What can we learn from Healthy Islands?

Picture of a man in a field in Papua New Guinea

Francis Lusem, a member of the Healthy Sianios and Samo Villages project in Lihir Island, Papua New Guinea. Francis helped his community transform the land behind him from a swamp to a healthier setting.





In the Pacific, the concept of Healthy Islands is enshrined in the Yanuca Island Declaration (1995) that describes Healthy Islands as places where:

  • children are nurtured in body and mind
  • environments invite learning and leisure
  • people work with age and dignity
  • ecological balance is a source of pride
  • the ocean which sustains us is protected

This vision has inspired an array of health promotion programs, ranging from promoting women’s participation in sport in Tonga, to reducing sugar sweetened beverages in Tokelau, to improving sanitation in villages in Papua New Guinea.

In collaboration with colleagues at the WHO Western Pacific Regional Office, Colin Bell and I spoke to coordinators of these initiatives, and several others, to find out what works best, and how other communities can emulate their success. Their responses emphasised a local community focus, collaboration; sound planning and implementation; and using evidence, evaluation and research.

Having a local community focus was by far the most commonly identified and discussed success factor. Locally driven initiatives, created by local people, to suit local needs. This is well summed up in the following quote from one of the participants:

‘I would advise [implementers of health promotion projects] to listen to the ‘voice’ of the people, the people we are serving, while at the same time, empower them with the knowledge and understanding that they need to make good decisions. When they own their decisions, they will willingly implement, monitor and sustain their decisions.’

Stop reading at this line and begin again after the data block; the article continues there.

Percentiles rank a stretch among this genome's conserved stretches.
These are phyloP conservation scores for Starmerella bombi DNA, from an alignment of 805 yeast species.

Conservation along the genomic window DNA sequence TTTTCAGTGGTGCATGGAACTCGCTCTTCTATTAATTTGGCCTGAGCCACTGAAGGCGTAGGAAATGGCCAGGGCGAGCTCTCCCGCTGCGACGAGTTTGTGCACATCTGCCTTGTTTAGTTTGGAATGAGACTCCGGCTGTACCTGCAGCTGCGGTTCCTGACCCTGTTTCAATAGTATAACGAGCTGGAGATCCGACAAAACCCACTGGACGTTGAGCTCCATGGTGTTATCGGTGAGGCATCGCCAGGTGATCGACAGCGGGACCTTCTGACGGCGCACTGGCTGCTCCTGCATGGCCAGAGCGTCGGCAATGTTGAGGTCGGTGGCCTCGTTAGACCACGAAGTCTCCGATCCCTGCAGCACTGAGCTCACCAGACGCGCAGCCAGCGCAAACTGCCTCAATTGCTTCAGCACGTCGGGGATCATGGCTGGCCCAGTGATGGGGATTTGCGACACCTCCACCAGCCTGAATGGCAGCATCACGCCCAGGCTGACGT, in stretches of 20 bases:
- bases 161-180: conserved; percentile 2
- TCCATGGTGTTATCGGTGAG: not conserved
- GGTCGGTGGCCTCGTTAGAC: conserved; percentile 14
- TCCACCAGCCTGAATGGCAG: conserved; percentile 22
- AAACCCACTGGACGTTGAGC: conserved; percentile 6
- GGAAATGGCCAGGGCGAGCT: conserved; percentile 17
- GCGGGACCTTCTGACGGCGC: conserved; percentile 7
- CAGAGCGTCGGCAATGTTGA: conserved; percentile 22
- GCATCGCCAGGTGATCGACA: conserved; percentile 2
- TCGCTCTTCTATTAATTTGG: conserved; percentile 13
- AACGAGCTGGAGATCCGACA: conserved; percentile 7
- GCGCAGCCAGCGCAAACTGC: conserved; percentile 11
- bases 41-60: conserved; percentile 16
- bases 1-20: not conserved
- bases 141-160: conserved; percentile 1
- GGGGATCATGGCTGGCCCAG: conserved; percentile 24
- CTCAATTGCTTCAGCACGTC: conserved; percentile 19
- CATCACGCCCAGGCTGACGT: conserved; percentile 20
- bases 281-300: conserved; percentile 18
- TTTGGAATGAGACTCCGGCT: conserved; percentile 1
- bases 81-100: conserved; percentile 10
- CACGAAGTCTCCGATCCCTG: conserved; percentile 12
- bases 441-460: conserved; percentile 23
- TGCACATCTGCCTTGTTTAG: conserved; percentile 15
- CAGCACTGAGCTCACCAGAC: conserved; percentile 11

This is not to say there is no role for outside expertise though. Indeed, we found that global targets, issues, tools and approaches were often adapted (but not forced) to the local situation, and communities found creative ways of doing this. PEN Fa’a Samoa and the Island Food Community of Pohnpei are two classic examples of this in action.

There is a lot we can learn from Health Islands. Australian cities, communities, lands and oceans are similarly impacted by health and environmental threats to the ideals of Healthy Islands vision (and the ideals likely resonate for many Australians on this large island). COVID-19 is one example of a threat to these ideals through isolation from our communities and support networks. Hence, as current and future health professionals, it is worth reflecting on the question: how are we representing, responding to, and empowering our local communities? A common saying is ‘think globally, act locally’. I’d argue we need to ‘think and act globally’, and ‘think and act locally’, even if it doesn’t quite have the same ring to it!

Check out our Health Promotion International article entitled Pacific Healthy Islands Vision: success factors and challenges faced by health promotion programs if you’d like to know more about this work.

Erik Martin

Dr Erik Martin’s research is focused on how to best reduce burden of non-communicable diseases through community and policy action, and improve health equity for diverse populations

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